While we relish the occasional splurge-worthy wine, let's face it: we're likely sipping on more reasonably priced, everyday wines that tend to fall in the $10-$15 range. So without further ado, here are our favorite white-wine picks that won't break the bank.
What will you be drinking this Labor Day weekend?
Photos: Anna Monette Roberts
Over Labor Day weekend, while everyone in America is plotting a grillout menu or basking on the beach, I'll be somewhere in the southern region of Germany tasting Riesling with the Wines of Germany. Of course, to get myself into the spirit, there's only one thing I could possibly be drinking: Riesling, the varietal that put Germany on the wine map.The Sugar HQ Riesling of the moment? The 2011 Armand Riesling Kabinett from Reichsrat von Buhl ($20). Despite its modest price tag, the wine hails from one of the most respected wineries in Germany, von Buhl. In our tasting, its green-tinged straw hue belied the dynamic aromas inside the glass — notes of peach, nectarine, vanilla, lemon-lime, and even pear. The aromas gave way to a zingy sip of white stone fruit with a lot of acidity and a lingering, well-balanced finish.
This wildly quaffable bottle isn't just ideal for a sendoff to Germany; it also makes for a pick-me-up at the end of a warm Summer night, preferably with a strong, creamy cheese or a light fruit dessert.
Photos: Nicole Perry
I'll admit, I'd never have thought to buy Georges Duboeuf's 2011 Domaine Les Chenevières Mâcon-Villages: as someone who lacks patience as a virtue, the wine has far too many accented and unpronounceable descriptors for me to bother even pulling it off the shelf when, say, a California Chardonnay is also staring back at me.
But now that I've tried it, I absolutely would: from the minute the pour hit my glass, I knew this wine and I were destined to be friends. The glass had such a saturated straw hue, it was like Rapunzel spun gold! One sniff brought a bevy of aromatics — nuts and fruit like apples and pears, and floral notes, like rose petals — followed by a creamy mouthfeel, citrus midpalate, and a long, lingering finish.
I wasn't the only one: "This is maybe the best wine I've ever had. I want to drink it all day, every day," another taster told me. "It's the type of dry white I'm always looking for: dry with a very slight sweet aftertaste," she explained. Everyone was shocked to find out its sticker price was a mere $14, and we all agreed that despite having a mouthful of a name, this white Burgundy is well worth seeking out.
A few notes on the rather unwieldy name: Domäne Wachau is located in Wachau, a wine-growing region whose steep and rocky terraced land is ideal for the cultivation of Grüner Veltliner grapes. Federspiel denotes the must weight, or sugar percentage of the grapes upon harvest, and indicates a wine with low to moderate alcohol (11 to 12.5 percent) and a dry to off-dry finish. Lastly, Terrassen simply indicates that the grapes were grown on terraced land, which generally produces wines with subtle minerality, thanks to the rocky soil.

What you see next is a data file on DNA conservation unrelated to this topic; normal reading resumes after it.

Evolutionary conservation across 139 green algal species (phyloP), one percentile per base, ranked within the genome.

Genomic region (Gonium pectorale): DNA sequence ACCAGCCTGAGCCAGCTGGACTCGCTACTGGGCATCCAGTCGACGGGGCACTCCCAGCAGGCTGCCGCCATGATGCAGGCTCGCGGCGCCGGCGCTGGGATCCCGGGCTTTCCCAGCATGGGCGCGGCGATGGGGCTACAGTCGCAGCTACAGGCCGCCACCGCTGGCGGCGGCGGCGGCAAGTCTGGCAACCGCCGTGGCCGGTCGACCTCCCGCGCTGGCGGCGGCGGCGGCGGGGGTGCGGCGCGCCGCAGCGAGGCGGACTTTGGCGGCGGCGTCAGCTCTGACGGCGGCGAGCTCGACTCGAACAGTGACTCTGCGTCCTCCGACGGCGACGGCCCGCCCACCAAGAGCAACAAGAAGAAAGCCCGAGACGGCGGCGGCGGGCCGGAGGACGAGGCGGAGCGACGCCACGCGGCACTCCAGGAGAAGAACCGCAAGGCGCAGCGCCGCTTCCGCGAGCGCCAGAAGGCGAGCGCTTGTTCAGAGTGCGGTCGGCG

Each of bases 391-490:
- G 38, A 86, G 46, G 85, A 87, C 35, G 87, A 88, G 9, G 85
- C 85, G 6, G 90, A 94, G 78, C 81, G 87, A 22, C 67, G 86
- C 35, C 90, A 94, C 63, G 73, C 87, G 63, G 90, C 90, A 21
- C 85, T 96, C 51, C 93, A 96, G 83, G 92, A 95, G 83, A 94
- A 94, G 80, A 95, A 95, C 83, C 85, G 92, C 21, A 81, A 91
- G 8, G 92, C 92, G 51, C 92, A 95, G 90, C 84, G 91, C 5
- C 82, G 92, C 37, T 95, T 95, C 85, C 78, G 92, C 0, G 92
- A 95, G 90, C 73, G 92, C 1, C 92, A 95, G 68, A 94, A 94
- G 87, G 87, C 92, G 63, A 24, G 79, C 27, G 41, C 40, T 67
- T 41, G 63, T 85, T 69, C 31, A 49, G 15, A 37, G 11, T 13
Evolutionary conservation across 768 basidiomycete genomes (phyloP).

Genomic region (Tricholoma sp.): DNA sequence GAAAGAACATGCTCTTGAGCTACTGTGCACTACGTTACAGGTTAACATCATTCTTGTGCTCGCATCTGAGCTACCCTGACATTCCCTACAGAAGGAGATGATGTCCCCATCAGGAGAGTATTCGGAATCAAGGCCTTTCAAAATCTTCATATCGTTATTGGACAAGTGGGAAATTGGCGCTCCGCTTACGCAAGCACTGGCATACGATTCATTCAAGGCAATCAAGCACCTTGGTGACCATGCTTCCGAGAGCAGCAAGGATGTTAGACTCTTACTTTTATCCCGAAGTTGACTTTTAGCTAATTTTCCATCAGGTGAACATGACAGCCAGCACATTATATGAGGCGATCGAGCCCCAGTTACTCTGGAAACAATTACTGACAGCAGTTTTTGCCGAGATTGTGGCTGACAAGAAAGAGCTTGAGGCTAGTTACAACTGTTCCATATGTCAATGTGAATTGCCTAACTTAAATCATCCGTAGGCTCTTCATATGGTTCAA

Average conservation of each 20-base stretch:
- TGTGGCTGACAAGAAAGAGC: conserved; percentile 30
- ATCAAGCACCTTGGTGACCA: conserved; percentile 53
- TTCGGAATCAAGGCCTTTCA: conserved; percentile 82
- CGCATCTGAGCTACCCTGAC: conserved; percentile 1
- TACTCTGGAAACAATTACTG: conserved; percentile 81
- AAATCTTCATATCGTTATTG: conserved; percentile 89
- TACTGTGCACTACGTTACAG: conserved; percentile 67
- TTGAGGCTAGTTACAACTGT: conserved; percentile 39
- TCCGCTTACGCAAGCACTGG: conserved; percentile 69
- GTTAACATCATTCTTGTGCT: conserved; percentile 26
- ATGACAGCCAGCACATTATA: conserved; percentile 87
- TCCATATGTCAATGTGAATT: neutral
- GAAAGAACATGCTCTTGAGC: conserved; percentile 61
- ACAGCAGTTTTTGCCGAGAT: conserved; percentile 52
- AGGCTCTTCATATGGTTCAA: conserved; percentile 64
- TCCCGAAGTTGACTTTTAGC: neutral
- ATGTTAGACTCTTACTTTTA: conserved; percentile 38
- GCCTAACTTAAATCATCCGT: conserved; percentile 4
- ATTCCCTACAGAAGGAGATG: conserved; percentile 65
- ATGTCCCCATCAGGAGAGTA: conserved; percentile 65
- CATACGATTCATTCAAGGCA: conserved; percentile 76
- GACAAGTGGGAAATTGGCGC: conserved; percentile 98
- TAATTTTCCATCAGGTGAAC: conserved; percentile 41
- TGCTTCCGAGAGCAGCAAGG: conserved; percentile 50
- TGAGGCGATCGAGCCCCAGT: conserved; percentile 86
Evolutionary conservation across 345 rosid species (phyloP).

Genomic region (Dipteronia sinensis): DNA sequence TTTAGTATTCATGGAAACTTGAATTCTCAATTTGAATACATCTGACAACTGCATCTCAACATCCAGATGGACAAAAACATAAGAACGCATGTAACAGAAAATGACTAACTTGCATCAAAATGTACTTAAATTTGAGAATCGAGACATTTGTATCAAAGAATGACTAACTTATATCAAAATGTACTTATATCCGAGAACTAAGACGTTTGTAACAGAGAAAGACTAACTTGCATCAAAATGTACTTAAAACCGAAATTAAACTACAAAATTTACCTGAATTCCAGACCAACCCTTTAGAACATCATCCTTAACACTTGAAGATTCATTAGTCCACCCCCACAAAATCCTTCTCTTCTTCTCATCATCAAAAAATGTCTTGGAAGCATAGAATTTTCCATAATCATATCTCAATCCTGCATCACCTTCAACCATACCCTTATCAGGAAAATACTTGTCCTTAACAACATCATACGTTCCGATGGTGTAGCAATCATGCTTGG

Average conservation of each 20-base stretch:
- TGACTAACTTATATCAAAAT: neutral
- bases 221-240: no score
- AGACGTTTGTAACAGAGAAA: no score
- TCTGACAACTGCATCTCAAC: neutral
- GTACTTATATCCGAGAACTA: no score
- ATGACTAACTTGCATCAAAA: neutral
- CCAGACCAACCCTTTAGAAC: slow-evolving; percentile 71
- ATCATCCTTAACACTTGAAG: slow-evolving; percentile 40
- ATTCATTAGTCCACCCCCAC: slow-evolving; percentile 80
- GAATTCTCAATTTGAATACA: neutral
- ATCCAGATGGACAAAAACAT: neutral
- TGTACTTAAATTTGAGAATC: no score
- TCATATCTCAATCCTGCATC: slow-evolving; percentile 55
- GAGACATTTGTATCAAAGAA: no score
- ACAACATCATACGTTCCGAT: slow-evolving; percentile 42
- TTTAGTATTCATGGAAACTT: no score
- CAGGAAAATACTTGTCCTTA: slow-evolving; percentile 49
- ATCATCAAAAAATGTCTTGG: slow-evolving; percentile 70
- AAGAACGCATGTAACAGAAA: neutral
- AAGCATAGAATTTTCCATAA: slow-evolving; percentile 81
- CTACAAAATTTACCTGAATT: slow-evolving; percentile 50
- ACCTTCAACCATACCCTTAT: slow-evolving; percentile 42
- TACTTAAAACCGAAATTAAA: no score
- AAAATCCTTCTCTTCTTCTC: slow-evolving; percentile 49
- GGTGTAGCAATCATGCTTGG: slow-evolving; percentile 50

Luckily, the anticipation was well-warranted. I loved this Gruner's perfume of crisp Fall fruit and grass, as well as its minerality; the slight effervescence made the wine remarkably sippable. I wasn't the only taster coming back for seconds: one taster even proclaimed the vintage to be her "favorite thing ever." The verdict? A resounding win with great value.
Truth be told, I could easily down a bottle of this wine solo (though I wouldn't recommend that), but I would wager that it would come to life when paired with spicy-sour-sweet Thai food or briny shellfish. I'll be sipping on mine while supping on fruits de la mer — specifically moules à la marinière.
"Tastes like flowers," one sipper said, and the comment was right on the nose (no pun intended). We came up with a laundry list of descriptors for the bouquet, as there were so many: apricots, fuzzy peaches, lime; honeysuckle, jasmine, rose; toasted hazelnut. The dry white's full-bodied mouthfeel almost had me thinking I was drinking a Pinot Gris, only this had a long, bracingly crisp finish that made it more refreshing than its counterpart.
Next time you find yourself on the hunt for a Pinot Grigio, go out on a limb and try a Torrontés instead; pair it with nutty crackers and a rich, semihard cheese, and you'll be more than picnic-ready. Have you ever tried this varietal?
Vinho Verde often has a little bit of prickliness to it; because the wines are young, Portuguese winemakers pump carbon dioxide in the bottles to keep them fresh. This was no exception: it was effervescent in a thirst-quenching, Sprite-can-opening kind of way. It didn't go straight to the head, though, like its bubbly brethren are wont to do. I enjoyed it solo, but dreamt of sipping it on the hottest of days, outdoors at a late-Summer music festival like Lollapalooza. Now if I could just nab a ticket . . .
One of these wines is Wyndham Estate's Bin 222 Chardonnay. Like a charred cob with a knob of sweet cream, this white is buttery, caramelly, and sweet on the side of the palate; it finishes warm, with hints of hazelnut and cardamom.I'll be the first to say I'm not a fan of oaked Chardonnays, but this rendition was admittedly pretty easy to drink. Others quickly concurred: "I'm not a fan of the varietal — particularly oaked Chardonnays — but this is actually nice," one taster said. "It's a nice blend of dry and sweet flavors. I really love this," another added. And just about everyone was shocked to learn of the wine's $10 price tag: we were easily willing to pay $20 for a bottle of this!
We're dreaming of enjoying it again very soon on a relaxed night at home, when we're looking for a wine to make the meal but that won't break the bank. Oh — and with some of our grilled corn on the cob, of course.
Photos: Anna Monette Roberts